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J. Buyse, E. Decuypere, P. J. Sharp, L. M. Huybrechts, E. R. Kühn and C. Whitehead


Daily changes in the concentrations of plasma corticosterone, prolactin, thyroid hormones and somatomedin C were measured in 28-day-old fat and lean lines of broilers produced by selection for high and low concentrations of very low density lipoproteins (VLDL). The effects of daily injections of corticosterone on the concentrations of these hormones and on fattening were compared in the two lines. The selection procedure had no effect on the concentrations of any of the hormones. However, daily rhythms in concentrations of plasma corticosterone, tri-iodothyronine (T3) and prolactin were less often observed in the fat line than in the lean line. No differences were seen between lines in the daily rhythms in plasma thyroxine (T4) and somatomedin C. Daily injections of 2500 μg corticosterone/kg body weight, in both lines, depressed mean concentrations of plasma prolactin, T3 and somatomedin C and body weight. This dose of corticosterone also increased abdominal fat pad and liver weights expressed as a percentage of body weight. The liver and fat pad responses to 2500 μg corticosterone in both lines were greater when the steroid was injected at the end rather than towards the beginning of the 14-h daily photoperiod. There was no difference between the lines in the fattening response to corticosterone. Lower doses of 100 and 500 μg corticosterone per day did not induce fattening or affect concentrations of plasma prolactin. They did, however, depress concentrations of plasma T3. Concentrations of plasma T4 were increased in both lines treated with 2500, but not with 100 or 500 μg corticosterone, towards the beginning of the daily photoperiod. It is concluded that selection for low and high concentrations of VLDL does not affect mean levels of the hormones measured at 28 days of age or the fattening response to corticosterone. It does, however, alter the amplitude in the daily rhythm in concentrations of corticosterone, T3 and prolactin. The fattening response to corticosterone is associated with depressed concentrations of plasma prolactin, T3 and somatomedin C.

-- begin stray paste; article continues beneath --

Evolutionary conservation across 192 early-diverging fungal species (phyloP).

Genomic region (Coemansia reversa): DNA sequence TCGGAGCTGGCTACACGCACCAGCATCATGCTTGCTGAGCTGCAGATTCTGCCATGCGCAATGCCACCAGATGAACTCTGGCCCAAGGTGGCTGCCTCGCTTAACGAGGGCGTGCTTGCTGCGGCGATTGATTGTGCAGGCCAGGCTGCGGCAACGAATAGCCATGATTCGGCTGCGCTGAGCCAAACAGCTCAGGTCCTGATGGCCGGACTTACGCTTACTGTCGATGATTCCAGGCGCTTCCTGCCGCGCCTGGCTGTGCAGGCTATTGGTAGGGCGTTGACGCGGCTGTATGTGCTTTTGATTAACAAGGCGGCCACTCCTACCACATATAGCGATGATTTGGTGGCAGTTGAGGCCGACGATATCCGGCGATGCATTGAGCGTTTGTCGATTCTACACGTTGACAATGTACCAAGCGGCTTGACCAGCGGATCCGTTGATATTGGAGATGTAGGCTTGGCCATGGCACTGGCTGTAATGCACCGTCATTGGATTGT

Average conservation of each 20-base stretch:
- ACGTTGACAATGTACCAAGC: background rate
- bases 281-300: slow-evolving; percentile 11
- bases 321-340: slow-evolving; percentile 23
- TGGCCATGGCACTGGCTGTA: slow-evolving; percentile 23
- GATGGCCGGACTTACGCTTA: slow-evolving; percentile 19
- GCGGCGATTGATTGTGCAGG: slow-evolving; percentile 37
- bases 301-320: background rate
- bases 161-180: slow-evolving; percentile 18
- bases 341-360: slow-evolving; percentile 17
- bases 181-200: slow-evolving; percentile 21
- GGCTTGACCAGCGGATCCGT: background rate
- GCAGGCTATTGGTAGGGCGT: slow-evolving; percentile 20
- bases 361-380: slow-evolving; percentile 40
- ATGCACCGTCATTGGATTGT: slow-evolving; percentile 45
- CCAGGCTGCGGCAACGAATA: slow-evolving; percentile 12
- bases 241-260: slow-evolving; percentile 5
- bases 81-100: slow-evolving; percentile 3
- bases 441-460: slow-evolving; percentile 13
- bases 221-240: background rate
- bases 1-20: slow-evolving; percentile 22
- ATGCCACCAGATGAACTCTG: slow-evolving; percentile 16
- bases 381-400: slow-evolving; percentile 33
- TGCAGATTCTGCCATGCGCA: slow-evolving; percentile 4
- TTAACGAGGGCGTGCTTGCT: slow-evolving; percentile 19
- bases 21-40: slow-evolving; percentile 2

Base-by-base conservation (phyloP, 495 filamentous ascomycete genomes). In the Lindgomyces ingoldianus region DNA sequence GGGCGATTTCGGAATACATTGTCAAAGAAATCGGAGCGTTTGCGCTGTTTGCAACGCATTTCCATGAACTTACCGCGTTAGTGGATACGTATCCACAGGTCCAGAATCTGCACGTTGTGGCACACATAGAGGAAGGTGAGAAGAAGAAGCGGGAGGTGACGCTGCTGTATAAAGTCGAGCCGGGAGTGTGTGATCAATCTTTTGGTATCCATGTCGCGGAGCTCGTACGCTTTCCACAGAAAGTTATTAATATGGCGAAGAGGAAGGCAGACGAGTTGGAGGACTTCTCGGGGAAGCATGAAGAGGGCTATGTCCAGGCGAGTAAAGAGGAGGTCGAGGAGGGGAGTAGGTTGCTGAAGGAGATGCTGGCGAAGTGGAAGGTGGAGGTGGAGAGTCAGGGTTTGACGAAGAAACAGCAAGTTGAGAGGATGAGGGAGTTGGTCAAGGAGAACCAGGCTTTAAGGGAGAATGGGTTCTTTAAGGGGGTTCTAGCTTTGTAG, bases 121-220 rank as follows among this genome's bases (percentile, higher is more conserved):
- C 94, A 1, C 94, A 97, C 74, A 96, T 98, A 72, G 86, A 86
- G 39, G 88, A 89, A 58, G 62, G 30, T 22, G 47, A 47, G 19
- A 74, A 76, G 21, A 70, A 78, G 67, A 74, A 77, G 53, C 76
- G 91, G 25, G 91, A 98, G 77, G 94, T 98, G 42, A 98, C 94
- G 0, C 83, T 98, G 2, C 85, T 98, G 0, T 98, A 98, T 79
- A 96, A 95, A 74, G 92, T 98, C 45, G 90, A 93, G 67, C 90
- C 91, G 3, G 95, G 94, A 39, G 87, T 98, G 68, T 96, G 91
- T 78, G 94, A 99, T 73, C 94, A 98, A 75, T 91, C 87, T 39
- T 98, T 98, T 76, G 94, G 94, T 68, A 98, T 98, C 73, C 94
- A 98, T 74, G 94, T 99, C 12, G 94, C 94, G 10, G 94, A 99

J. Endocr. (1987) 112, 229–237